What has happened in the math and science examples above is that a change is made in a crucial part of the problem without students normally having had any experience or any reason to believe the change is crucial.  In many cases the student does not even notice there was a change in the form of the problem at all.  If you do only problems where the times traveled at different rates are always the same, you tend not to notice that the test problem is different because it is talking about traveling the same distances at different rates.  Even if you do notice it is different, you will not likely think the difference is significant in any way.  However, it is.   The average rate traveling for one hour at 60 miles per hour and one hour at 30 mile per hour is 45 miles per hour.  But the average rate traveling 100 miles at 60 mph and another 100 miles at 30 mph is not 45 mph.  If you drive 100 miles at 60 mph, it will take you 1 hour and 40 minutes.  It takes 3 hours and 20 minutes to drive 100 miles at 30 mph.  That means it would take you 5 hours to drive 200 miles under those conditions.  The average rate then will be 200 divided by 5, which is 40 mph.

The results of the car race question are as counter-intuitive as the egg case and the circumference of the earth case.  Since 60 mph is one mile a minute, to qualify at an average of 60 mph for a two mile distance, you must complete the entire two miles in two minutes or less.  But if you only drive 30 mph for one of those miles, you use up the full two minutes just driving that one mile.  You still have another mile to go, but you have no time left to do it.  That means no matter how fast you drive the other mile, short of  going infinitely fast, you cannot average 60 for both miles together.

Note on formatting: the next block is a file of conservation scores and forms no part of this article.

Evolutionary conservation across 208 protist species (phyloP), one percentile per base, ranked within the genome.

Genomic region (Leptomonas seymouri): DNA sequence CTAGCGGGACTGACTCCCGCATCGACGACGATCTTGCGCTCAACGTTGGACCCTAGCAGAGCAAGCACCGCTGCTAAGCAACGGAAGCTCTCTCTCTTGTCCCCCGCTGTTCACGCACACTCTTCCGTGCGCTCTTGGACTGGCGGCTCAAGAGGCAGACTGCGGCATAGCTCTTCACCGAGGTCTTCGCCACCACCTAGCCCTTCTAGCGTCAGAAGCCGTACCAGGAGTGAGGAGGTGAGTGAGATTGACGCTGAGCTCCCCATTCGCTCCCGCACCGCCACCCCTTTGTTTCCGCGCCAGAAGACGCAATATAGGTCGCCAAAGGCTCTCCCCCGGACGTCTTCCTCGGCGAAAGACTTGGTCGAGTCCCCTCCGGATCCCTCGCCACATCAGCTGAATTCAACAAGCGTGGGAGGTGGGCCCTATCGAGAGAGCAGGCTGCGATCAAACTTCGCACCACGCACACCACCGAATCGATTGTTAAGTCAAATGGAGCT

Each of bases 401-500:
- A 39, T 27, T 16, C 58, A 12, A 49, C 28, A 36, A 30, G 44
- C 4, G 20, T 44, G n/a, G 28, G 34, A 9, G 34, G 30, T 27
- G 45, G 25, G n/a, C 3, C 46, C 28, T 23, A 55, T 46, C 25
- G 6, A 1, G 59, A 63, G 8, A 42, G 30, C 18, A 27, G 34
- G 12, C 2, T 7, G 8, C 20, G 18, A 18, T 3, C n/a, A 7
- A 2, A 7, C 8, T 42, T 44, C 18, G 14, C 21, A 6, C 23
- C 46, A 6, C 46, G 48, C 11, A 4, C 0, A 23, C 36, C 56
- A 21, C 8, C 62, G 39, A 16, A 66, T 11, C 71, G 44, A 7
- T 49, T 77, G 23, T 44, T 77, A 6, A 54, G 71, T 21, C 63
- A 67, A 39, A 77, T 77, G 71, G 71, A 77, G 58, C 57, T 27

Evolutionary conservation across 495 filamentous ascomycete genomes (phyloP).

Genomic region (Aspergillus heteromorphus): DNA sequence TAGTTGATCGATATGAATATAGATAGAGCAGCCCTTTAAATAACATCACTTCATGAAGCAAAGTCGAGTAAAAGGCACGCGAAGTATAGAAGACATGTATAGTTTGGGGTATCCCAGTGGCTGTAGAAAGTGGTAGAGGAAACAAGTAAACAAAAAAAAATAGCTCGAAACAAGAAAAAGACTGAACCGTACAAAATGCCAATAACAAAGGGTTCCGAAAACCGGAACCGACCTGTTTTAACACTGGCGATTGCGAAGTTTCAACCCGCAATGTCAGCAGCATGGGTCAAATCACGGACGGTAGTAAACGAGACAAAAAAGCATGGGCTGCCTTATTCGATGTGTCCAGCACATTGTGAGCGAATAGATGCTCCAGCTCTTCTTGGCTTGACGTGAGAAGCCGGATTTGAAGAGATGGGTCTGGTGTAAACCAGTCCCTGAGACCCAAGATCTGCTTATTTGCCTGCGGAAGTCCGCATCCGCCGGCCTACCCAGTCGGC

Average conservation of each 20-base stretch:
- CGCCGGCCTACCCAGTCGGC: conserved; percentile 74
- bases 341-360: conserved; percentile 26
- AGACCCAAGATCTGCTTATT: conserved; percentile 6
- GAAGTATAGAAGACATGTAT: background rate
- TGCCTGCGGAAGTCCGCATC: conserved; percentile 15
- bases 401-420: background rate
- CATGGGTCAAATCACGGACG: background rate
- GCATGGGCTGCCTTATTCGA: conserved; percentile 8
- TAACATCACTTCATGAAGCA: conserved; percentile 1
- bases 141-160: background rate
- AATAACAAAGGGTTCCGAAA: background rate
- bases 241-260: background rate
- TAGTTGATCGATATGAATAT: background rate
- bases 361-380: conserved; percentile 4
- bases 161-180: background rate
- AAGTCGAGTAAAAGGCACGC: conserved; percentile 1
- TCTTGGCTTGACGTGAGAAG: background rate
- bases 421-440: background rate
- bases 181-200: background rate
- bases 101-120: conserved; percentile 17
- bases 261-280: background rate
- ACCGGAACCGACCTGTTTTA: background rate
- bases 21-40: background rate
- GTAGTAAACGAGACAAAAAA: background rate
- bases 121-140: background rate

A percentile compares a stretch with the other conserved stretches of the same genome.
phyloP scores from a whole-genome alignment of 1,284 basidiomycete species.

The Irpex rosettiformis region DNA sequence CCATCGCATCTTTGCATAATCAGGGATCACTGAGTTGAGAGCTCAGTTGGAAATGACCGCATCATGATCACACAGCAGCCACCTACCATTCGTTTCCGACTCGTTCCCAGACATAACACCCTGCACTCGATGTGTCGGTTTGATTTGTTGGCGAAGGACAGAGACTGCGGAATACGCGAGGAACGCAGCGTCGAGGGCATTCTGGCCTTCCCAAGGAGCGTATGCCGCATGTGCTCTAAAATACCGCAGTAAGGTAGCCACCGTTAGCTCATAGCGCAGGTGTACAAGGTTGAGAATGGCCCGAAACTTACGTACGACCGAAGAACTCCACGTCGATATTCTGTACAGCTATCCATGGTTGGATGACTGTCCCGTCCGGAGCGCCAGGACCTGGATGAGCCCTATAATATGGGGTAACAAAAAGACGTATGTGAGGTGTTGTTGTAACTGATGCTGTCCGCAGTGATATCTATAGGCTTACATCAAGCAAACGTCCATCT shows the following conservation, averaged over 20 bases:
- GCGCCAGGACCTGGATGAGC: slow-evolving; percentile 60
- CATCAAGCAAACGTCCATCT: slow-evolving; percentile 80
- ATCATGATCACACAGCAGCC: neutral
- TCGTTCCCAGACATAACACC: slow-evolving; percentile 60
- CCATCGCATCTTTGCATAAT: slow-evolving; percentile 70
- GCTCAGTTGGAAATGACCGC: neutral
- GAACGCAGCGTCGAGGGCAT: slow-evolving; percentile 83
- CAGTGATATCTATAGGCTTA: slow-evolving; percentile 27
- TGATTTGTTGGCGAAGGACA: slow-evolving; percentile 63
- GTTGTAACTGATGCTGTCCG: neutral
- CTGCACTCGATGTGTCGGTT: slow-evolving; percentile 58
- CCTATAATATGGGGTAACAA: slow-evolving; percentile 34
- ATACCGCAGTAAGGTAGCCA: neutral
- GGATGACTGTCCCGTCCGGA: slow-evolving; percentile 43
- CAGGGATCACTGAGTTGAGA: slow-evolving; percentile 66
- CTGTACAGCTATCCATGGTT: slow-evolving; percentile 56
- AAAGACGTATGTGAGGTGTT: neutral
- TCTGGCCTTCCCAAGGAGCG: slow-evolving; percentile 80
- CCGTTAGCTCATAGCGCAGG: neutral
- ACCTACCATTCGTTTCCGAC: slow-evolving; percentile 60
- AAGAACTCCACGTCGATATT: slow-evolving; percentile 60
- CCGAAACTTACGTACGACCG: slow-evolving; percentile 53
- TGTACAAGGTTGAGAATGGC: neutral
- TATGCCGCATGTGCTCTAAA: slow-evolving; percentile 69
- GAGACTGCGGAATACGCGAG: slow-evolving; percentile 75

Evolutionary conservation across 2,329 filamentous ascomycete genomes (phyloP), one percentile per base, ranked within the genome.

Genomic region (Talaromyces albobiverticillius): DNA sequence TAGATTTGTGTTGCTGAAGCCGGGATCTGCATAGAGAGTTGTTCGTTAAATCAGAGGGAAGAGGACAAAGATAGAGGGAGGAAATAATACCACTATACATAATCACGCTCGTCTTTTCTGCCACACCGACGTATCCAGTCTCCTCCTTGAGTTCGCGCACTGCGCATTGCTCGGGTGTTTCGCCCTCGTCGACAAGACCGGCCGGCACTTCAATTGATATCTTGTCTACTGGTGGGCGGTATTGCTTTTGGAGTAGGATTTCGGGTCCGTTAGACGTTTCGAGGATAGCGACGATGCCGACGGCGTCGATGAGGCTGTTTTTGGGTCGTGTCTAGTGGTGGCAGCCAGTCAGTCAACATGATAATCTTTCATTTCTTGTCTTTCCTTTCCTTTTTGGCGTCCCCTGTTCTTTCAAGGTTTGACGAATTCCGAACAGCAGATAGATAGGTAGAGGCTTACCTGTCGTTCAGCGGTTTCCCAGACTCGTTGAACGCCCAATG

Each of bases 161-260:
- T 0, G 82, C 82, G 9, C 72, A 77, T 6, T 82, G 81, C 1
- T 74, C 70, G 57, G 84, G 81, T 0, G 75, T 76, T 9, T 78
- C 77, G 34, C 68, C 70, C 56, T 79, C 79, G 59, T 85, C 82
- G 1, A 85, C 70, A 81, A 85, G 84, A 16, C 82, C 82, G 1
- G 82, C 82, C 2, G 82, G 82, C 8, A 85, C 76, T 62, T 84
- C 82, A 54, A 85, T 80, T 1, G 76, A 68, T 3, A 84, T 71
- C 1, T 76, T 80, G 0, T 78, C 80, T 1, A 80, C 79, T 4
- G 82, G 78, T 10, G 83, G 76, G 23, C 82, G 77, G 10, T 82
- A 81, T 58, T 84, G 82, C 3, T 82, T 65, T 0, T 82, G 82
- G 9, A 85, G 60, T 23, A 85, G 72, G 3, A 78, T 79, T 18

Under homework or test conditions, most students have no reason to see the difference in the assigned problem as being crucial to the way it has to be worked out.  Often they do not even notice there is a difference in the way the problem is stated.  Under test conditions in particular, even if they notice there is a difference in the problem and even if they notice that difference might be crucial, they are not likely to have the presence of mind or the time to figure out what they need to do in order to take that difference into account.

In the sound wave case, the problem is similar, and perhaps even harder.  There is a difference in the rates at which sound waves reach your ear if you are still, relative to the air with the sound moving toward you from the way they reach your ear if the source of the sound is still, relative to the air, and you are moving toward it. The demonstration and rationale for that difference, however, is complicated and not particularly easy to see without a great deal of thought and scrutiny.